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Editorial - EPF money is sacred: Stop this gambling

23 April 2014 06:30 pm - 0     - {{hitsCtrl.values.hits}}

One of the most progressive laws introduced since independence was the Employees' Provident Fund Act of 1958.
It was introduced and implemented by the S.W.R.D. Bandaranaike Government as the biggest ever social security scheme that today has about 2.5 million members or beneficiaries and provides substantial retirement benefits for them and their families.

The scheme was expected to be carefully handled under the stewardship of the Central Bank which until recent years was widely respected and trusted as an independent non-political institution. As of December 2010, the EPF had about Rs.899.6 billion, which is equivalent to 16% of the Gross Domestic Product (GDP). The EPF offers a joint action plan by the employer and the employee to save money by targeting retirement and future benefits for private and public sector employees.
What has happened to the EPF, which is expected to be maintained with sacred trust because it could be the only source of income for EPF members after they retire, with even their family members often having to depend on it? According to the front page lead story in Tuesday’s Daily Mirror, the Auditor General in his review of the EPF for 2011 says the country’s main social security fund has lost nearly Rs.11.7 billion through investments in 58 private institutions.
Auditor General H.A.S. Smaraweera says these losses have resulted in a 1% decrease in benefits payable to 2.5 million EPF members in 2011 when compared with 2010.

In his audit review presented in October last year, Mr. Samaraweera says this is a decrease in investment income of Rs.5 billion in 2011.
Of the long term and short term investments amounting to Rs.63 billion made by the EPF in 76 companies in the share market by January 15, 2013, the value of investments made in 58 companies amounting to Rs.54 billion had diminished by Rs.11 billion.

Some 500 million rupees invested in 1,863,676 units of an airline company in 2010 had not yielded any income to the fund since the date of investment. In its response, the Central Bank says it is confident of future profits from the companies with the losses decreasing gradually.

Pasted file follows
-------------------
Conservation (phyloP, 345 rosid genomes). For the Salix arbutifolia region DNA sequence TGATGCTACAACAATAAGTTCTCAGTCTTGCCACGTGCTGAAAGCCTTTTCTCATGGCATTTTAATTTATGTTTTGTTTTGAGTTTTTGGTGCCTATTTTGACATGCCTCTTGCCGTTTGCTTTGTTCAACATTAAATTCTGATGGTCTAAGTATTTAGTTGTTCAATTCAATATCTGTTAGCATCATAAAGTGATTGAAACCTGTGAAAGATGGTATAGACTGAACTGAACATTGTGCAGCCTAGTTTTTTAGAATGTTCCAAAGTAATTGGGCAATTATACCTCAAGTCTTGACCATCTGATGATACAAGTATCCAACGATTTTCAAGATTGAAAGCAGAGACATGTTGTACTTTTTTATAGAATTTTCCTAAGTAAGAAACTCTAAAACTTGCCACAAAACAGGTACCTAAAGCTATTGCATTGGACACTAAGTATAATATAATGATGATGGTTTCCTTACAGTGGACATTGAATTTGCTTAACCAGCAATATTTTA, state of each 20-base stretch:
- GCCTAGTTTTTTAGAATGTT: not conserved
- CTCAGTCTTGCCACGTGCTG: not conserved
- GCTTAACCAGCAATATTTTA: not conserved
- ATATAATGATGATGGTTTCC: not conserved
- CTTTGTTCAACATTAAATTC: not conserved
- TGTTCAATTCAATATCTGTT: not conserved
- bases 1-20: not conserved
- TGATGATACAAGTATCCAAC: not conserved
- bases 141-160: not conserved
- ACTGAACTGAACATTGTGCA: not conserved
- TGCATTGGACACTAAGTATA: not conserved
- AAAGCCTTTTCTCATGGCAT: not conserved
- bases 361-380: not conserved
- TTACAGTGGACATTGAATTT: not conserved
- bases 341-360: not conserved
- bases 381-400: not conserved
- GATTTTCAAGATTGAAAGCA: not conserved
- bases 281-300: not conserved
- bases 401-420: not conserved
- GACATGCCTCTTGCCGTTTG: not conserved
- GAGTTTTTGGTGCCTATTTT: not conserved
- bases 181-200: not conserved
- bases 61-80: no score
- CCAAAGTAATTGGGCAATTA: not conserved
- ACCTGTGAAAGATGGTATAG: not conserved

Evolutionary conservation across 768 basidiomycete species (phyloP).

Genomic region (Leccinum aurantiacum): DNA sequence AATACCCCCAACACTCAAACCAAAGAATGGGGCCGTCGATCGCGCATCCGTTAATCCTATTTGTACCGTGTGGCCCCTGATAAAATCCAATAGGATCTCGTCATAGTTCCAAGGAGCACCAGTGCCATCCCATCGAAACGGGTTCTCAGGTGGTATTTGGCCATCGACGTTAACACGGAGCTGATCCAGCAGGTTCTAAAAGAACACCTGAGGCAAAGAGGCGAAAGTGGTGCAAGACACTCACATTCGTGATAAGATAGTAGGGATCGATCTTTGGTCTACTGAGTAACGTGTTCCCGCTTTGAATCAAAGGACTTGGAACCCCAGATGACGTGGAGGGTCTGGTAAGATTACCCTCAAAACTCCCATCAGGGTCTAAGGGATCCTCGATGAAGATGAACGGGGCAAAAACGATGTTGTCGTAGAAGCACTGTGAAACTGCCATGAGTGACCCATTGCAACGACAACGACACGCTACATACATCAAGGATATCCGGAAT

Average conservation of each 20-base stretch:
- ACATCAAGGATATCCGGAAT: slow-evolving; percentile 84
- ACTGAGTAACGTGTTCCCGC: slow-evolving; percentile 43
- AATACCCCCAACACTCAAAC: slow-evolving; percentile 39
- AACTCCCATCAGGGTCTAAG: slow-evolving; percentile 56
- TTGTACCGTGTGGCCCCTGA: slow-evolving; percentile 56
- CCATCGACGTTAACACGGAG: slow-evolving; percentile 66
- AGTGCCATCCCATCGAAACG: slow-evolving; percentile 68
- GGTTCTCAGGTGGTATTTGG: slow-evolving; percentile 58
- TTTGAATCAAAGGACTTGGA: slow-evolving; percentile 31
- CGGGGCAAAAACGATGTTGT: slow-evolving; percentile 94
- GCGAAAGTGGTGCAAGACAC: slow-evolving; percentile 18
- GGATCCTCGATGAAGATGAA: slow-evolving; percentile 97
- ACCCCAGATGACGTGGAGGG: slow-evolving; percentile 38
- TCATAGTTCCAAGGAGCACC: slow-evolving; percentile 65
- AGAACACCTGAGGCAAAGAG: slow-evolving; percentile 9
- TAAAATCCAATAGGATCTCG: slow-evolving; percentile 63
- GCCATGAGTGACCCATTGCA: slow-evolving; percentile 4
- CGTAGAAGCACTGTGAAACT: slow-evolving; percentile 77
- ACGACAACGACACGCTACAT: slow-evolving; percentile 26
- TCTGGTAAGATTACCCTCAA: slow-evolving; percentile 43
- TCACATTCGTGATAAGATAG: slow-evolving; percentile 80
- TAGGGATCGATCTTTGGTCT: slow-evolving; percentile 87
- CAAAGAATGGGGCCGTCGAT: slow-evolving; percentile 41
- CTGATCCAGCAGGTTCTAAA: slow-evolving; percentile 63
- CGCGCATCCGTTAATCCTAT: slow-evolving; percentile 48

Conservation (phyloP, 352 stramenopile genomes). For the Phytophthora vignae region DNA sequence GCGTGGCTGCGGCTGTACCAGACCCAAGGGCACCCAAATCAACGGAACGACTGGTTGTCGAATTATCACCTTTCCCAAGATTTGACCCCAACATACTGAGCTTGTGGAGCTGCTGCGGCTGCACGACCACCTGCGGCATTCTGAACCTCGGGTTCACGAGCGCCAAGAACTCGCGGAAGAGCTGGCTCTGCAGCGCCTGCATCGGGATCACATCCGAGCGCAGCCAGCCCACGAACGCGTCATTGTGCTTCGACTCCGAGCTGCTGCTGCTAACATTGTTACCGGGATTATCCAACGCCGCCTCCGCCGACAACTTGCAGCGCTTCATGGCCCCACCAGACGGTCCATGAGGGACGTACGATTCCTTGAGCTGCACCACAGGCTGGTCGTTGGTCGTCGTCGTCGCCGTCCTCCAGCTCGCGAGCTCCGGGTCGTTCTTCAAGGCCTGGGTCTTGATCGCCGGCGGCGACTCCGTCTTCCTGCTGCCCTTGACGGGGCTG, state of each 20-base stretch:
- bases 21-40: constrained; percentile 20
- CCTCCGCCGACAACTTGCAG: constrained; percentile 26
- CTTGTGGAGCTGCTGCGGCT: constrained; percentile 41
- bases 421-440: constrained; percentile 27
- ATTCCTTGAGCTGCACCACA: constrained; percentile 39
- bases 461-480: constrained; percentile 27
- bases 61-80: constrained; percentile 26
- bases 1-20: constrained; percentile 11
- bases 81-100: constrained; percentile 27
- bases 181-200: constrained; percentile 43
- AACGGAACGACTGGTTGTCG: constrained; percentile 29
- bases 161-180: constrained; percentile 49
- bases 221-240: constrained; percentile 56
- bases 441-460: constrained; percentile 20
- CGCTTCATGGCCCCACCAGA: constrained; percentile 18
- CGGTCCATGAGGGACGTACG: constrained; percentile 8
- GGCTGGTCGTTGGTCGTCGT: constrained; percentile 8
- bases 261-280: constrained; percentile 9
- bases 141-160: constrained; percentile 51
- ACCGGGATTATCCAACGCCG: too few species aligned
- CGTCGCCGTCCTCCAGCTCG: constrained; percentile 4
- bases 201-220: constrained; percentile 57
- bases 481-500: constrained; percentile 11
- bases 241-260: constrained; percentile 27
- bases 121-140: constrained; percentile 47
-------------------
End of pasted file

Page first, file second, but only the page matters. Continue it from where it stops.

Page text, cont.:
Commenting on unsound or risky investments in private company equities, the AG says  that Rs.2,975 million invested in 29,750,000 units of an electricity-generating company from April 2007 to November 2008 had not yielded any income to the Fund in 2008, 2009 and 2010 while Rs.540,909,091 had been received twice in 2011 as dividend income.

Nearly Rs.205,489,613 was used to purchase 5,091,200 shares in a Finance Company from February 23, 2011 to November l, 2011 and the loss of Rs.4,285,937,284 as revealed in the last published accounts of the Company had not been taken into consideration at the time it was decided to invest in this finance company.
Even during the year under review this company had lost Rs.3,830,135,175. The company shares had been purchased at an average price of Rs.40.36 a share when the market price of a share was Rs.24.

If the losses or gambling with people’s money was so huge in 2011 it must be much more now because of many more unsound and risky investments as exposed in the media. Opposition members have raised questions as to why the AG’s report for 2011 was not presented and debated in Parliament while the people demand to know how grave the EPF crisis is now and why leading economic officials are being allowed to gamble probably because of the casino mentality of the ruling party and its top officials. All this could be attributed to the breakdown of democratic principles, accountability and transparency along with widespread corruption and fraud resulting in integrity and honesty becoming lonely words.

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